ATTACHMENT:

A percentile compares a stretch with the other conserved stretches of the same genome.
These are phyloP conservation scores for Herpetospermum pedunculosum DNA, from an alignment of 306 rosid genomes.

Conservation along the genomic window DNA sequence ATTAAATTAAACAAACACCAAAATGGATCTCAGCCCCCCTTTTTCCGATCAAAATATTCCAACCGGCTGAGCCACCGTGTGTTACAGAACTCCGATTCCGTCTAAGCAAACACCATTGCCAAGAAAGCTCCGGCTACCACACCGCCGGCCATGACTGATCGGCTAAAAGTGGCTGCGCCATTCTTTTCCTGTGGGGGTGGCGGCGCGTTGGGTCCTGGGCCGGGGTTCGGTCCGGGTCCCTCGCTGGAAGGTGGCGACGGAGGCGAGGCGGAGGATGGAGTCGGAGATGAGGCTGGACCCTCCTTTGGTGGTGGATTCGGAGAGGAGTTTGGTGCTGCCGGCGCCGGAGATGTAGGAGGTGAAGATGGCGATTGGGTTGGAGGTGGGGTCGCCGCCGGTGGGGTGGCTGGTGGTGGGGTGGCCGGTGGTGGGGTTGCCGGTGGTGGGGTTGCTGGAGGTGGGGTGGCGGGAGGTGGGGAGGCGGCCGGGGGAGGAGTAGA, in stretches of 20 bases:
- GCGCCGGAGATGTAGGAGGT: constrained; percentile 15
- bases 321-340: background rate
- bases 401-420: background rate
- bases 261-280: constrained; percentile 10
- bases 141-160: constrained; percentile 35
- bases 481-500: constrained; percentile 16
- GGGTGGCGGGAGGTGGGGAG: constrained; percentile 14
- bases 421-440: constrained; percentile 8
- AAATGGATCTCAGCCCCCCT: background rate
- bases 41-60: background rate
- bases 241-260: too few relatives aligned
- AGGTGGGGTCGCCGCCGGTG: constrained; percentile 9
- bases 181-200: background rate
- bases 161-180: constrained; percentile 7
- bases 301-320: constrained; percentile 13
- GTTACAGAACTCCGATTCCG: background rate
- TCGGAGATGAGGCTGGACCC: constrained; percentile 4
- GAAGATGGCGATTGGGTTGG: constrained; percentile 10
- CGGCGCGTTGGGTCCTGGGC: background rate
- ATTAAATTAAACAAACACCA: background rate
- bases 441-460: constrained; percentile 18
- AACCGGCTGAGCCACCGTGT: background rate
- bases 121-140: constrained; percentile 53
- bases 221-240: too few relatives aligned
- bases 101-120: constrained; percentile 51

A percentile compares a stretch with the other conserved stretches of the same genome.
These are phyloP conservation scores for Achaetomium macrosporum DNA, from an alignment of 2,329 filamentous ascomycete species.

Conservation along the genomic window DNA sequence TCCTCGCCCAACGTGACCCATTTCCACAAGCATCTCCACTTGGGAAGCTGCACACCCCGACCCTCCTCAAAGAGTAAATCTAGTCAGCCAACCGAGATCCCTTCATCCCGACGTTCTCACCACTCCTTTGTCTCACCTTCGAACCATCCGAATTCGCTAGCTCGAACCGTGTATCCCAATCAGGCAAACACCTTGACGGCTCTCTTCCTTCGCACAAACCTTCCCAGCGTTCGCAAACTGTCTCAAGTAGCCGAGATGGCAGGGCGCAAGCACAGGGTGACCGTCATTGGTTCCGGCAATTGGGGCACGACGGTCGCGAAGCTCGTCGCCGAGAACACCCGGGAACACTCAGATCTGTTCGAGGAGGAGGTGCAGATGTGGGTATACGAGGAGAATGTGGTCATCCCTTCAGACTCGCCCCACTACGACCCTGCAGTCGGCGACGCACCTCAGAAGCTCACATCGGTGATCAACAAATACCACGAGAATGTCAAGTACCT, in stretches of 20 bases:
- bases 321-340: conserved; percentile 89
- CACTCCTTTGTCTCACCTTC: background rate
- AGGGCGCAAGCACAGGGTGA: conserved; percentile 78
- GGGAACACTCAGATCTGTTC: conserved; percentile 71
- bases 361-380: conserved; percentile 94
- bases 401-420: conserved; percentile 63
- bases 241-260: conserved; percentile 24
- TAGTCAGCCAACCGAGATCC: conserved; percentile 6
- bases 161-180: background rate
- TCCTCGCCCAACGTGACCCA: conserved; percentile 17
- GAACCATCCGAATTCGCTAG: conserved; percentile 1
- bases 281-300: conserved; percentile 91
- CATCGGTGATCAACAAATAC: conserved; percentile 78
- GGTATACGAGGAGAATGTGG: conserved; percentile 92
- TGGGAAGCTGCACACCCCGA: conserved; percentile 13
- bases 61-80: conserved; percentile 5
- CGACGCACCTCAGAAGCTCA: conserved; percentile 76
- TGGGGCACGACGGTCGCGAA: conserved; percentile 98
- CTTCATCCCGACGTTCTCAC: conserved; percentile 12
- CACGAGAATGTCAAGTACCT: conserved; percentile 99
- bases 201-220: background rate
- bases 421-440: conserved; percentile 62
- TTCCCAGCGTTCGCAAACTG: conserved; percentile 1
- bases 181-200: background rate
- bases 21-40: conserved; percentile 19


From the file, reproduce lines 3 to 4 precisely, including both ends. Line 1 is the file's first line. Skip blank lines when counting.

Conservation along the genomic window DNA sequence ATTAAATTAAACAAACACCAAAATGGATCTCAGCCCCCCTTTTTCCGATCAAAATATTCCAACCGGCTGAGCCACCGTGTGTTACAGAACTCCGATTCCGTCTAAGCAAACACCATTGCCAAGAAAGCTCCGGCTACCACACCGCCGGCCATGACTGATCGGCTAAAAGTGGCTGCGCCATTCTTTTCCTGTGGGGGTGGCGGCGCGTTGGGTCCTGGGCCGGGGTTCGGTCCGGGTCCCTCGCTGGAAGGTGGCGACGGAGGCGAGGCGGAGGATGGAGTCGGAGATGAGGCTGGACCCTCCTTTGGTGGTGGATTCGGAGAGGAGTTTGGTGCTGCCGGCGCCGGAGATGTAGGAGGTGAAGATGGCGATTGGGTTGGAGGTGGGGTCGCCGCCGGTGGGGTGGCTGGTGGTGGGGTGGCCGGTGGTGGGGTTGCCGGTGGTGGGGTTGCTGGAGGTGGGGTGGCGGGAGGTGGGGAGGCGGCCGGGGGAGGAGTAGA, in stretches of 20 bases:
- GCGCCGGAGATGTAGGAGGT: constrained; percentile 15